sensors shows the adjust values:
as99127f-i2c-0-2d Adapter: SMBus Via Pro adapter at e800 . .. Mobo Temp: +35.0°C (high = +0.0°C, hyst = -128.0°C) CPU0 Temp: +47.5°C (high = +100.0°C, hyst = +75.0°C) ...
Example 3. Renumbering cores for multi-CPU systems
This is a real example on an HP Z600 workstation with dual Xeons. The actual numbering of physical cores is incorrect: numbered 0, 1, 9, 10 which is repeated into the second CPU. Most users expect the core temperatures to report out in sequential order, i.e. 0,1,2,3,4,5,6,7.
coretemp-isa-0000 Adapter: ISA adapter Core 0: +65.0°C (high = +85.0°C, crit = +95.0°C) Core 1: +65.0°C (high = +85.0°C, crit = +95.0°C) Core 9: +66.0°C (high = +85.0°C, crit = +95.0°C) Core 10: +66.0°C (high = +85.0°C, crit = +95.0°C) coretemp-isa-0004 Adapter: ISA adapter Core 0: +54.0°C (high = +85.0°C, crit = +95.0°C) Core 1: +56.0°C (high = +85.0°C, crit = +95.0°C) Core 9: +60.0°C (high = +85.0°C, crit = +95.0°C) Core 10: +61.0°C (high = +85. 0°C, crit = +95.0°C) ...
sensors with the
-u switch to see what options are available for each physical chip:
$ sensors -u coretemp-isa-0000
coretemp-isa-0000 Adapter: ISA adapter Core 0: temp2_input: 61.000 temp2_max: 85.000 temp2_crit: 95.000 temp2_crit_alarm: 0.000 Core 1: temp3_input: 61.000 temp3_max: 85.000 temp3_crit: 95.000 temp3_crit_alarm: 0.000 Core 9: temp11_input: 62.000 temp11_max: 85.000 temp11_crit: 95.000 Core 10: temp12_input: 63.000 temp12_max: 85.000 temp12_crit: 95.000
$ sensors -u coretemp-isa-0004
coretemp-isa-0004 Adapter: ISA adapter Core 0: temp2_input: 53.000 temp2_max: 85.000 temp2_crit: 95.000 temp2_crit_alarm: 0.000 Core 1: temp3_input: 54.000 temp3_max: 85.000 temp3_crit: 95.000 temp3_crit_alarm: 0.000 Core 9: temp11_input: 59.000 temp11_max: 85.000 temp11_crit: 95.000 Core 10: temp12_input: 59.000 temp12_max: 85.000 temp12_crit: 95. 000 ...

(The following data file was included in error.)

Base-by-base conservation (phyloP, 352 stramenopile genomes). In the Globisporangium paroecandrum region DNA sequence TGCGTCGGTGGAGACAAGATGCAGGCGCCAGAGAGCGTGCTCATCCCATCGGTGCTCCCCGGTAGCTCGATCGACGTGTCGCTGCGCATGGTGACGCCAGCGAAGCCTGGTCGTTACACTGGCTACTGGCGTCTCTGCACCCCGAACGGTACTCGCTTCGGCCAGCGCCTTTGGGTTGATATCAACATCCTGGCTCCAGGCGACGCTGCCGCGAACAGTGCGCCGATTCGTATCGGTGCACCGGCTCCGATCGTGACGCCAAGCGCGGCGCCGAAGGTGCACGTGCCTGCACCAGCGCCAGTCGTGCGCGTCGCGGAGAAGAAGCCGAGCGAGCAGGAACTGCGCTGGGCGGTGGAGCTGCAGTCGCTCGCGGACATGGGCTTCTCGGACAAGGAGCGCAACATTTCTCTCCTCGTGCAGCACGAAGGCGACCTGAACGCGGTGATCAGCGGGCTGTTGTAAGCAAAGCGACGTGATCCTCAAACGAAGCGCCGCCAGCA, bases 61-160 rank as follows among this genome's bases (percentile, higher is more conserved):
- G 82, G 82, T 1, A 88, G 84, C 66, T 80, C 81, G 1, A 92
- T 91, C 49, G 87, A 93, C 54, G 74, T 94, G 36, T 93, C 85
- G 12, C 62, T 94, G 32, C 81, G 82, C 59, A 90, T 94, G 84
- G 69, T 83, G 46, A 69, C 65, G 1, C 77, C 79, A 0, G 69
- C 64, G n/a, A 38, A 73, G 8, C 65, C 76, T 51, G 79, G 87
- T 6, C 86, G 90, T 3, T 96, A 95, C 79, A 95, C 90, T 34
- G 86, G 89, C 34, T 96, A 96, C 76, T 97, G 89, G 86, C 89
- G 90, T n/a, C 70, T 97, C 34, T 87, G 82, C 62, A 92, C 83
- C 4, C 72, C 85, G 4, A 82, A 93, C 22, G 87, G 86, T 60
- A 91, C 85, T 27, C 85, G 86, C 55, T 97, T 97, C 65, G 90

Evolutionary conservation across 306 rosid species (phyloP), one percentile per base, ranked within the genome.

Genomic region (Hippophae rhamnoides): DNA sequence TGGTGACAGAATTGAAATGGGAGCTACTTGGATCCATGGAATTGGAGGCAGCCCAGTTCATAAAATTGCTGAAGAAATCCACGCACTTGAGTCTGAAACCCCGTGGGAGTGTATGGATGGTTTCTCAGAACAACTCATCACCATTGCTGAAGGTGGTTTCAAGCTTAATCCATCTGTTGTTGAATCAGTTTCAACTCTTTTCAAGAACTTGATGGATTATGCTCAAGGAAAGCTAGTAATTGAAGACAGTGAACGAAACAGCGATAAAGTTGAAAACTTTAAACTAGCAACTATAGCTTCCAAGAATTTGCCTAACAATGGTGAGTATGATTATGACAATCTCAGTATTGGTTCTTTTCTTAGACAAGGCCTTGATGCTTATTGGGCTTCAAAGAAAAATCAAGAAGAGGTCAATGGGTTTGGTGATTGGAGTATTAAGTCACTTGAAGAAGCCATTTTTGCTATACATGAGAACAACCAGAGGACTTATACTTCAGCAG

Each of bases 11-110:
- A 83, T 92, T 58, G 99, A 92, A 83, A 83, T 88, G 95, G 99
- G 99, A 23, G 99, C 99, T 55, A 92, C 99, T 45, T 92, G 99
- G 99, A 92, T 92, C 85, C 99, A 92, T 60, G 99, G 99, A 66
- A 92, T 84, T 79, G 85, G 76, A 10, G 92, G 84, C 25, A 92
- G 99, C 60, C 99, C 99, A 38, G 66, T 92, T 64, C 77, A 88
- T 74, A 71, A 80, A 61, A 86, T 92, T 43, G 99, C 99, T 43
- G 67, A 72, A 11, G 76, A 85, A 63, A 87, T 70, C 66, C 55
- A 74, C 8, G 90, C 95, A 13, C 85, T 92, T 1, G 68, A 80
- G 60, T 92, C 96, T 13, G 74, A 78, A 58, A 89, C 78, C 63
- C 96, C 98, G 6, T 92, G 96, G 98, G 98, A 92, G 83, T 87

Create the following file overriding the default values:
chip "coretemp-isa-0000" label temp2 "Core 0" label temp3 "Core 1" label temp11 "Core 2" label temp12 "Core 3" chip "coretemp-isa-0004" label temp2 "Core 4" label temp3 "Core 5" label temp11 "Core 6" label temp12 "Core 7"
sensors shows the adjust values:
coretemp-isa-0000 Adapter: ISA adapter Core0: +64.0°C (high = +85.0°C, crit = +95.0°C) Core1: +63.0°C (high = +85.0°C, crit = +95.0°C) Core2: +65.0°C (high = +85.0°C, crit = +95.0°C) Core3: +66.0°C (high = +85.0°C, crit = +95.0°C) coretemp-isa-0004 Adapter: ISA adapter Core4: +53.0°C (high = +85.0°C, crit = +95.0°C) Core5: +54.0°C (high = +85.0°C, crit = +95.0°C) Core6: +59.0°C (high = +85.0°C, crit = +95.0°C) Core7: +60.0°C (high = +85.0°C, crit = +95.0°C) ...
Automatic lm_sensors deployment
Users wishing to deploy lm_sensors on multiple machines can use the following to accept the defaults to all questions:
# sensors-detect --auto
M.A.R.T. drive temperature
Since kernel 5.6 the